Lots more waders on the beach, Bar Tailed Godwits, Curlew, Sanderling etc as well as a sleeping Common Scoter. The sea was a bit quiet despite the north westerly breeze and clear air. Gannets feeding well offshore, a few Sandwich and Common Terns, and not for the first time a Marsh harrier (juvenile) about half a mile out heading west. Not sure why they fly offshore and this one came unstuck off Holme when it was attacked by an Arctic Skua.
On the way back we stopped off at Parrinder Hide for a bit to scan the fresh marsh from a different angle. A sleeping Spoonbill is not unexpected at this time of year. Eventually I picked up a Wood Sandpiper. Hard to see as it remained close to the bank and out of view of most of the hide.
Pleased to see large numbers of Wall Browns on the way back now it had really warmed up. Used to be a regular garden visitor before they became extinct in Herts, now very much a coastal species for me.

After lunch we went to Burnham Overy where the Icterine Warbler was still being reported. Unfortunately Whinchat and Pied Flycatcher had apparently gone. It was a long walk out to the boardwalk in the hot sun, enlivened by more Wall Browns, and a  few Common Blues and Gatekeepers. Fennel seemed to be abundant on the banks but the blue of Larkspur was a surprise-I don't remember seeing it here before.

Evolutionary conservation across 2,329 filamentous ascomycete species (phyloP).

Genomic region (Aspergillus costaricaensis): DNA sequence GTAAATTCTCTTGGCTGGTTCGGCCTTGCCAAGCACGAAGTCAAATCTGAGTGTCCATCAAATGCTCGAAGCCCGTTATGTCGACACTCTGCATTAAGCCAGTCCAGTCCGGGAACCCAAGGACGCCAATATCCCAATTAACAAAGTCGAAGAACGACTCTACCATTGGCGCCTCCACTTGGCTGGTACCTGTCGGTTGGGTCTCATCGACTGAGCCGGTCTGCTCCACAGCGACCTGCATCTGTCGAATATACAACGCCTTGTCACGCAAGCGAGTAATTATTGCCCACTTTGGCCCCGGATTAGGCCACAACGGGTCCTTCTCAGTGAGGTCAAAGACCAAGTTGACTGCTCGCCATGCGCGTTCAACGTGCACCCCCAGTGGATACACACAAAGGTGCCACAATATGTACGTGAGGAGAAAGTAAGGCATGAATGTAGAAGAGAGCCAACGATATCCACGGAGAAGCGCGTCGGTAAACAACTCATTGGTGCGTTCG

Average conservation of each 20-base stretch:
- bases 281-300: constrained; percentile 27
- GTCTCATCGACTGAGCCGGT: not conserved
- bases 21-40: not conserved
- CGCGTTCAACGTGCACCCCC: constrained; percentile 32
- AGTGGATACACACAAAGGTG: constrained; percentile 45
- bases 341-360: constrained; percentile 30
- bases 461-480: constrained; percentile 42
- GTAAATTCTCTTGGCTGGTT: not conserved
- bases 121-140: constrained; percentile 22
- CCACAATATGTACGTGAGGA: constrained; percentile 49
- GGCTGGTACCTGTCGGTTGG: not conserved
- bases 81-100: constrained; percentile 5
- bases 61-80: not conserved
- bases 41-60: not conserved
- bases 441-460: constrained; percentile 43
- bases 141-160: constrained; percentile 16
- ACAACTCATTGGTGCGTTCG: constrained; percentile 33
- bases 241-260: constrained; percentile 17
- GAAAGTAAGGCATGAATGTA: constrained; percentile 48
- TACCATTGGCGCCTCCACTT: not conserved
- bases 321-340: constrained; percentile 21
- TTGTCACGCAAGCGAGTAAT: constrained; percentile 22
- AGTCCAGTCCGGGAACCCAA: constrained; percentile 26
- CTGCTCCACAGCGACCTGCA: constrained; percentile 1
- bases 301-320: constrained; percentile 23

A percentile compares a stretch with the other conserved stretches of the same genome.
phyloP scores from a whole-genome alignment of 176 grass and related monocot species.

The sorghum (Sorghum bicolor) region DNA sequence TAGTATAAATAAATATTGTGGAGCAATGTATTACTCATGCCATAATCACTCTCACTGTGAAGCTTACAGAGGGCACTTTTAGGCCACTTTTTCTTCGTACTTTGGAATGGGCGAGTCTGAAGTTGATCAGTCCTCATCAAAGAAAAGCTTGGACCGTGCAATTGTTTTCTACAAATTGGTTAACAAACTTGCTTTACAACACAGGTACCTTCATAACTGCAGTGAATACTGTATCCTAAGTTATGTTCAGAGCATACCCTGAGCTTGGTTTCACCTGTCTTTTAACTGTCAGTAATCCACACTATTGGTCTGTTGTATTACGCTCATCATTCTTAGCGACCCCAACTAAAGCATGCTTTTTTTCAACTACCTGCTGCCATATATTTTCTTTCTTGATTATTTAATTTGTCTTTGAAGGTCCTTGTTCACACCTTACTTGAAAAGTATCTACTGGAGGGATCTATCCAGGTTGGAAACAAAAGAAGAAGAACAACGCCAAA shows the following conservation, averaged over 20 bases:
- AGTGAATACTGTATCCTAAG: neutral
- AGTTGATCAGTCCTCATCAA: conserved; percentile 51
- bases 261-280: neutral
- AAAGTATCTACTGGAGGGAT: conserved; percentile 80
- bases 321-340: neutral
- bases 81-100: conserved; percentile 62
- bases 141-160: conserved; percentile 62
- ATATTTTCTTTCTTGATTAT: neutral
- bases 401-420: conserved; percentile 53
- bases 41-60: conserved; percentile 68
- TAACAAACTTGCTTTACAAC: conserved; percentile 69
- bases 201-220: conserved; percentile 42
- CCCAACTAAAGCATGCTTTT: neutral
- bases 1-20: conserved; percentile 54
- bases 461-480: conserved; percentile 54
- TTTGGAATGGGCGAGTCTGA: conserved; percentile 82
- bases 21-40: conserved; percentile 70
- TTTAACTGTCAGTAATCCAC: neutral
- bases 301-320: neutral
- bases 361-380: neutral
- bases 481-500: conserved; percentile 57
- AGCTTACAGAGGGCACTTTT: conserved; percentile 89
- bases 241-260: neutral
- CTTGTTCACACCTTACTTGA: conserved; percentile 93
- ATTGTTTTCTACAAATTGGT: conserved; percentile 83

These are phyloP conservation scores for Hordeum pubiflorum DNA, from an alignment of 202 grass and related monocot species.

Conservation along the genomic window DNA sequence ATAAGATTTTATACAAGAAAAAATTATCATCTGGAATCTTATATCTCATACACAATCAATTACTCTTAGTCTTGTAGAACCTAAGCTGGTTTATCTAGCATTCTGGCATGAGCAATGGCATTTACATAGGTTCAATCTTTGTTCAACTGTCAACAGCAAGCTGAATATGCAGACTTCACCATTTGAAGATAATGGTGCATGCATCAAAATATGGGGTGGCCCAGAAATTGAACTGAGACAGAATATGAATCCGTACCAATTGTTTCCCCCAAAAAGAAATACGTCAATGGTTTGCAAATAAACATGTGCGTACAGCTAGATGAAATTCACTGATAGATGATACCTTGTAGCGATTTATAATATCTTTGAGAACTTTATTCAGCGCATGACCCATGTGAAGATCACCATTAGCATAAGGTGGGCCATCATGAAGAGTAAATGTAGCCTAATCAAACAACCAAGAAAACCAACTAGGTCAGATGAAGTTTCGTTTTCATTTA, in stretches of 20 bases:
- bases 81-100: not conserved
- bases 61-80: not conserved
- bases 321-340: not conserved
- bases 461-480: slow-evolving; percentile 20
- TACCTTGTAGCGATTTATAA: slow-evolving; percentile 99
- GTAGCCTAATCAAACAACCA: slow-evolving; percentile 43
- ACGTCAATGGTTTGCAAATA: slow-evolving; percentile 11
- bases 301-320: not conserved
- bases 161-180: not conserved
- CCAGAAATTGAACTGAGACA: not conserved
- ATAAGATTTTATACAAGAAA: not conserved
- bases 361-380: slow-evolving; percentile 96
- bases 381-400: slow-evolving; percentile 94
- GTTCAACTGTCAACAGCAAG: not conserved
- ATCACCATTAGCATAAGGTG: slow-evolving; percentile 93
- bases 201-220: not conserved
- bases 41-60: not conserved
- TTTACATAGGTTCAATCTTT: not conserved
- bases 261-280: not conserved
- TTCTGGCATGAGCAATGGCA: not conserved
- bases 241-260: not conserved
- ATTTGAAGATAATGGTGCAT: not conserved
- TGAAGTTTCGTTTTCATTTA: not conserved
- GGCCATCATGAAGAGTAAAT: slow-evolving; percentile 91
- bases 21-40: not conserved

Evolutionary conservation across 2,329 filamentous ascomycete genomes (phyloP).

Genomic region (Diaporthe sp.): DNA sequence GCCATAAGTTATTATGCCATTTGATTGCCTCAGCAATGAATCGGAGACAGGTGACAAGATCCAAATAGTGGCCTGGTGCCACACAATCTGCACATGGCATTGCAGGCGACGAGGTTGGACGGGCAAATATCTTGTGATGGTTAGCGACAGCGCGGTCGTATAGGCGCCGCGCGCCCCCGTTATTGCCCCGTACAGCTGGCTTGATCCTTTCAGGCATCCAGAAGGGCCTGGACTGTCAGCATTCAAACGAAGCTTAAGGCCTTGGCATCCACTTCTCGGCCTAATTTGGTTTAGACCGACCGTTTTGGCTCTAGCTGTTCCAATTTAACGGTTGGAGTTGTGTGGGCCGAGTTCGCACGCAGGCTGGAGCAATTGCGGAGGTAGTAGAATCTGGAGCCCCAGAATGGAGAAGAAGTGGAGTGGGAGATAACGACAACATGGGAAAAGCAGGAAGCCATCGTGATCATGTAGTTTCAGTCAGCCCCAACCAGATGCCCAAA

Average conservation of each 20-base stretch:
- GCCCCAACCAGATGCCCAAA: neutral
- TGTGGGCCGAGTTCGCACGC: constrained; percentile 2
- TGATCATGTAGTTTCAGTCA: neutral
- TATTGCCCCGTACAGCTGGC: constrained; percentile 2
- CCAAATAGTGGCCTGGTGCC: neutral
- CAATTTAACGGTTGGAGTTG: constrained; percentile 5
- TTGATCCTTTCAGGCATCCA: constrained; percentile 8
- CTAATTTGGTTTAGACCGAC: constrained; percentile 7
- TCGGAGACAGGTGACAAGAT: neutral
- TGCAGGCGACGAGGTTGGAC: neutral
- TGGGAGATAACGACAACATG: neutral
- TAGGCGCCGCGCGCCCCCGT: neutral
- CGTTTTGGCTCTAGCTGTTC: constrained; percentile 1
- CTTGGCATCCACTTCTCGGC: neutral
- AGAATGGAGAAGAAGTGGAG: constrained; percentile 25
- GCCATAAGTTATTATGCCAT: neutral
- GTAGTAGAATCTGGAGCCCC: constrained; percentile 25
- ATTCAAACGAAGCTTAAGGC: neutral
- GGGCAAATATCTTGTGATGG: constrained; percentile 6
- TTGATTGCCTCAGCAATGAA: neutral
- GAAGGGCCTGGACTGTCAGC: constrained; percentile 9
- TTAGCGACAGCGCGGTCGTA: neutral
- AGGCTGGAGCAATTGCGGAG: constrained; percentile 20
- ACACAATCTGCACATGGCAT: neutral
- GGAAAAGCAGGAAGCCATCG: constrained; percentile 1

The Icterine put on a good show now and again, sometimes going missing for a bit. Not much else in the bushes, just a few Linnets and a juvenile Whitethroat. There were a few Grayling in the dunes here as well.

Friday, 14 August 2015

Amwell Waderfest

Having had some work done to the car earlier this week, and with a day off I went to Amwell this morning. Yesterday, in the rain, two Little Stints had been seen, but there was no sign this morning, however Turnstone had appeared.
When I go there it was dull damp and murky, with rather poor visibility and there was no sign of any waders apart from the usual Lapwing. A few Common Terns were still around, with one young bird on the raft still to fledge. A few hirundines were feeding low over the water, and three Swifts went through.
When Ron arrived, the Turnstone popped out from nowhere and dropped onto Terry's Island, but I missed it. Two suspected Common Sandpipers were glimpsed largely hidden by the purple Loosestrife and they eventually were confirmed when they emerged. The Turnstone finally flew off the island and dropped down in front of the view point where it was lost to view for some time.
Ron mentioned that the two Stints were still present and had been seen earlier by Phil. Took a long time as they were very elusive and hard to see on the mud-sometimes only movement gave them away. Ron had to go to work but Bill and Ade arrived, had excellent views of the Turnstone and got to see the Stints after I left.